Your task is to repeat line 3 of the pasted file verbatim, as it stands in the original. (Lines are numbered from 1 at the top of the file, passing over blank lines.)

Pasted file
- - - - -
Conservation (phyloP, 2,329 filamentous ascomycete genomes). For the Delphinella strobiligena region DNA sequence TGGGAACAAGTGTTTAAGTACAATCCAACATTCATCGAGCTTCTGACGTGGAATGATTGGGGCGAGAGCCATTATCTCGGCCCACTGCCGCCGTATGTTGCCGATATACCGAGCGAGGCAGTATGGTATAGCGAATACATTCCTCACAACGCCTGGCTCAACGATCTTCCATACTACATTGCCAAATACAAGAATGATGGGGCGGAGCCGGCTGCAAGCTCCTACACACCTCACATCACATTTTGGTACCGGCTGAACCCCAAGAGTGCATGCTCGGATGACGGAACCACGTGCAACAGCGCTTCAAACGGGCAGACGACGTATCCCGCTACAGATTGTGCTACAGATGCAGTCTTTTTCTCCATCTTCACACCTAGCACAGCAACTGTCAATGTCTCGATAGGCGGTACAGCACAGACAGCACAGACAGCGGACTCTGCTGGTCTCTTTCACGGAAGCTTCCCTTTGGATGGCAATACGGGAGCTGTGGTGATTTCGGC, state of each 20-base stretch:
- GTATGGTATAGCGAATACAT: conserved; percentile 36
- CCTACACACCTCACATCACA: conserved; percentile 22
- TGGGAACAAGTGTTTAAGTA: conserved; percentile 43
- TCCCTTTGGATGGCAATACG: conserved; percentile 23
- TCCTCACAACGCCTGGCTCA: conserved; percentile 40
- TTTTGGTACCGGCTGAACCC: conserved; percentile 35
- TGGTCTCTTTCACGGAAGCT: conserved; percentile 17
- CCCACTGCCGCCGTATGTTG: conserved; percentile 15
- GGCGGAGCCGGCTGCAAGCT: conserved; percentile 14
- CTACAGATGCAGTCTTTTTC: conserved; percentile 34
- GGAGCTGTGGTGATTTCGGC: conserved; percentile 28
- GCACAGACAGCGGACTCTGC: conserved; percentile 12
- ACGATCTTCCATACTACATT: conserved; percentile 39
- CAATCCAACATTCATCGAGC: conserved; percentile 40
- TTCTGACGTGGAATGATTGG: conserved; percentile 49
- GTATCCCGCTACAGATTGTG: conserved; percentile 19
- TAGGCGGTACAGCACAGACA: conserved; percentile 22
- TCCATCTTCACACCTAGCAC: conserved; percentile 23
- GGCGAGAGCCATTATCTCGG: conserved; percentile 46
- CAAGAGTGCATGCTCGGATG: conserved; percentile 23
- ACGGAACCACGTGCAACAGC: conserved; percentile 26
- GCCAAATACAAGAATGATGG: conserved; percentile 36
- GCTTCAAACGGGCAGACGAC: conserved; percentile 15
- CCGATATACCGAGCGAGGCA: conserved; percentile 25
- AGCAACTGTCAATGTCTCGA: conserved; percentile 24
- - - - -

- CCTACACACCTCACATCACA: conserved; percentile 22